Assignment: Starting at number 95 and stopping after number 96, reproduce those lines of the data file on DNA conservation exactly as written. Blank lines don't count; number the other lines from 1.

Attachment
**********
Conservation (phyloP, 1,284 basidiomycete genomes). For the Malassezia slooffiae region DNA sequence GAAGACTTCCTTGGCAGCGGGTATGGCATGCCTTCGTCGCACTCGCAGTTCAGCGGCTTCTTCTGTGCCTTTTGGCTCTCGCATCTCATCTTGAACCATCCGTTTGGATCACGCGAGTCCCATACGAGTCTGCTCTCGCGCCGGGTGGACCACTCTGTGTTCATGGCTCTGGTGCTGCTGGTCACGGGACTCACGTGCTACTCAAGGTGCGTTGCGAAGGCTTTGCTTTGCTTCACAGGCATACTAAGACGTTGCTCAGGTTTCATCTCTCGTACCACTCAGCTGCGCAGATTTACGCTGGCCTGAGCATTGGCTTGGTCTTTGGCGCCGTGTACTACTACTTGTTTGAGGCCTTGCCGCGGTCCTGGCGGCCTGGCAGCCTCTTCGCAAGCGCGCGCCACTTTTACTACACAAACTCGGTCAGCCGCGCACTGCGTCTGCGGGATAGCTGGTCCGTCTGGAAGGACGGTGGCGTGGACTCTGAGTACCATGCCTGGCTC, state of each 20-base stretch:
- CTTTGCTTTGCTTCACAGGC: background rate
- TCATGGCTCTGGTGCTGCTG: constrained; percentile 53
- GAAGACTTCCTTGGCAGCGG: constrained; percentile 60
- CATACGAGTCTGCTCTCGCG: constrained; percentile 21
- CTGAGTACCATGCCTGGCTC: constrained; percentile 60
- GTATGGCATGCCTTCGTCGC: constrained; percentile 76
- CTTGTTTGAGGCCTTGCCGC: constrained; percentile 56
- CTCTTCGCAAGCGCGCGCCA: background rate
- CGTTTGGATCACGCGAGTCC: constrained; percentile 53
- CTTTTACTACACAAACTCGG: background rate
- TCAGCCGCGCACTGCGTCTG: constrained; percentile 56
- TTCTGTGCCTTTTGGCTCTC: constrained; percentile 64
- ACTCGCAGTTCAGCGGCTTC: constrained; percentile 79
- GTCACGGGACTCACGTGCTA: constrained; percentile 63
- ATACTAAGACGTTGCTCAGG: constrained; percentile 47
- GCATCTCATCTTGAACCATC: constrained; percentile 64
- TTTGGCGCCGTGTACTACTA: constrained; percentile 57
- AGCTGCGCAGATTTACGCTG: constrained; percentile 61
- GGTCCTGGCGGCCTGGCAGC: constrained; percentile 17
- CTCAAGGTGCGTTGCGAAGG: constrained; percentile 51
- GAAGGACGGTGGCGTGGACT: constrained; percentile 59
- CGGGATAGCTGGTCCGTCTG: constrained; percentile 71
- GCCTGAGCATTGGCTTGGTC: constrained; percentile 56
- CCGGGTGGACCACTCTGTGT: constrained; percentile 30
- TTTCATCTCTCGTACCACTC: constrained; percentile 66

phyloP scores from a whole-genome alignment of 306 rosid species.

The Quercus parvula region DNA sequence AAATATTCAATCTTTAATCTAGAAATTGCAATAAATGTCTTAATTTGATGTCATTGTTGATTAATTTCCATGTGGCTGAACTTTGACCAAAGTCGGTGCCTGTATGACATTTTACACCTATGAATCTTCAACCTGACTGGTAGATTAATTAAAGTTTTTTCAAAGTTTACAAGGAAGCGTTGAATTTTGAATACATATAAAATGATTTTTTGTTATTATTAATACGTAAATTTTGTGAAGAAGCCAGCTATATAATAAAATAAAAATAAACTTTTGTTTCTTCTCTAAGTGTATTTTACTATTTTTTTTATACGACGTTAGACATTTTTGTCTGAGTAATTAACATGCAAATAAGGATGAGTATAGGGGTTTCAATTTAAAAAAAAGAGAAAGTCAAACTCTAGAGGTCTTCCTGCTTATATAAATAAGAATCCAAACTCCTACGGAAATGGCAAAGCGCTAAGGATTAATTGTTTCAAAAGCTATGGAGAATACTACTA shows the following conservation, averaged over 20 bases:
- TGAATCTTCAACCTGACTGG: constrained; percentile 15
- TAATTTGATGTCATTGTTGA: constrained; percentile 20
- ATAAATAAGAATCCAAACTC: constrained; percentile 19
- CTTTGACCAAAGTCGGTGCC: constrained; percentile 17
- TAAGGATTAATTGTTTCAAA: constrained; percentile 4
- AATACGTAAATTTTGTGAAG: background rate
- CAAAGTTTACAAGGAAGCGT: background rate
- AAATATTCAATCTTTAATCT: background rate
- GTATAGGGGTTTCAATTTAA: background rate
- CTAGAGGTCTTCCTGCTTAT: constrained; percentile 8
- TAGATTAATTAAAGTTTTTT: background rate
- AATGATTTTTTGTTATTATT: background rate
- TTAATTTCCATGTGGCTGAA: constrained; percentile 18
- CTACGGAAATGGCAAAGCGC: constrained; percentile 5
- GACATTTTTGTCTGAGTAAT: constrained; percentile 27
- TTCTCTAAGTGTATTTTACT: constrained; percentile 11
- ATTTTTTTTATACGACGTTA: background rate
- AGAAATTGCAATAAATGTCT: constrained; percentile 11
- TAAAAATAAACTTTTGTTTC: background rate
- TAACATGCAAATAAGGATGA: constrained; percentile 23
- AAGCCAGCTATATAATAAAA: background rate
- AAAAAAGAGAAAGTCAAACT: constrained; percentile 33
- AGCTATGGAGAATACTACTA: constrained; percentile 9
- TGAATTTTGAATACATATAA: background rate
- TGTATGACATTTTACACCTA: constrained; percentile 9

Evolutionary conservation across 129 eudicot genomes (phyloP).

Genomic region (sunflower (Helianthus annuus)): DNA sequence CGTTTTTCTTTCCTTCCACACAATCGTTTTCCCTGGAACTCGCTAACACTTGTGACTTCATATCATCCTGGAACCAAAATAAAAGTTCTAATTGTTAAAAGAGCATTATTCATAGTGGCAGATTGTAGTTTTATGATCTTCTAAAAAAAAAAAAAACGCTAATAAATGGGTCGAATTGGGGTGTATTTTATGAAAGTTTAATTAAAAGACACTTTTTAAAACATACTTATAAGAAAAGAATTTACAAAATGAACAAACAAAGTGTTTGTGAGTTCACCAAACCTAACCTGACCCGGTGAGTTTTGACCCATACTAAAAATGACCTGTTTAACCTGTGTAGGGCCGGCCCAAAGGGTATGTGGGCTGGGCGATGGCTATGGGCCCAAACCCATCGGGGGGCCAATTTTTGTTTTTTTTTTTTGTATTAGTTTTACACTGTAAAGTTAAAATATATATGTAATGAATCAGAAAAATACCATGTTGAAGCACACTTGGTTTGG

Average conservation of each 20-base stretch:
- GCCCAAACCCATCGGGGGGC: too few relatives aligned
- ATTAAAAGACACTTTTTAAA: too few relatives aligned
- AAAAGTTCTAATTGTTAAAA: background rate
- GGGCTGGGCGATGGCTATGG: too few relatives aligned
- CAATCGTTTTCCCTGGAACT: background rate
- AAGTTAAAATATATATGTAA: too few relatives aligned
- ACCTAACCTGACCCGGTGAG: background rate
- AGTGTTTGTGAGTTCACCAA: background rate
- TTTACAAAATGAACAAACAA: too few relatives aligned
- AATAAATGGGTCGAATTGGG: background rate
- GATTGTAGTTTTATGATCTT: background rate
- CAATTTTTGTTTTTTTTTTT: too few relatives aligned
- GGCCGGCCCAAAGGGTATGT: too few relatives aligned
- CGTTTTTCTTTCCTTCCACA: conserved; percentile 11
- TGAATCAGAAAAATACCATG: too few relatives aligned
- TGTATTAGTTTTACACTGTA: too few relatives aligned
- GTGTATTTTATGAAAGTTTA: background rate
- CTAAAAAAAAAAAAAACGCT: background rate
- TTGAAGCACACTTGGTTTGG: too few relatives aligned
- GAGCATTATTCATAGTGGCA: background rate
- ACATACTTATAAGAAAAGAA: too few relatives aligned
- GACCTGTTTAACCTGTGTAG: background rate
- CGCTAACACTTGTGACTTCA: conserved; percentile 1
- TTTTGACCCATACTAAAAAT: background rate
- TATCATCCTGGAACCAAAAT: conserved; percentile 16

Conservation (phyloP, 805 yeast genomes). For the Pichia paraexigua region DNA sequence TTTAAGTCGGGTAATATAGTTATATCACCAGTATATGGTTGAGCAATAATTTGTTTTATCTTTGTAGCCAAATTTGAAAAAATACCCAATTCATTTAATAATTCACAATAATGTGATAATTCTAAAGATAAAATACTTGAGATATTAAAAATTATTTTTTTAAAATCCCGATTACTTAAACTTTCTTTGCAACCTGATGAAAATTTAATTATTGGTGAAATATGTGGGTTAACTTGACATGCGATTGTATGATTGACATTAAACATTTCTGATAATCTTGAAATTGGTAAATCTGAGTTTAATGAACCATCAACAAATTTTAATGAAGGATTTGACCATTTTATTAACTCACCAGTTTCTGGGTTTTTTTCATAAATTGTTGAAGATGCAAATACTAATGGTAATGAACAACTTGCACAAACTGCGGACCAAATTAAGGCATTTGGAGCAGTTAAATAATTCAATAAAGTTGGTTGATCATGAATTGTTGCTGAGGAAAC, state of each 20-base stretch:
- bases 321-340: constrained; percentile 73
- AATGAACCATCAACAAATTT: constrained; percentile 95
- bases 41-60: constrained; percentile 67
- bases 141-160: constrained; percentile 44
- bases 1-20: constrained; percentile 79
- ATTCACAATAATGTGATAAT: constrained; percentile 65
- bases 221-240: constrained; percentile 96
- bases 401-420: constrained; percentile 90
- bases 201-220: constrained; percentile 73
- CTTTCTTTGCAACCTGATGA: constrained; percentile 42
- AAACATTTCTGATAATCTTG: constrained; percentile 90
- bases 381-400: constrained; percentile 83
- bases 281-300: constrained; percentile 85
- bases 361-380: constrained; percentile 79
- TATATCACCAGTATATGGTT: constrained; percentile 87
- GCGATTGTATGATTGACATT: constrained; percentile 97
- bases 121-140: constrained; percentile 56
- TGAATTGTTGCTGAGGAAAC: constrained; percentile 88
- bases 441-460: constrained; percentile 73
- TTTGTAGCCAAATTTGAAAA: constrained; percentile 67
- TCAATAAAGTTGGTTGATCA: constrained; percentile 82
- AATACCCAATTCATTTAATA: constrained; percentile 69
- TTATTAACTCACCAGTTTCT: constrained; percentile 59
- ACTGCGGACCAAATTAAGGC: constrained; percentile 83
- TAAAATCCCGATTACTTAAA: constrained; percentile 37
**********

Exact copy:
- bases 281-300: constrained; percentile 85
- bases 361-380: constrained; percentile 79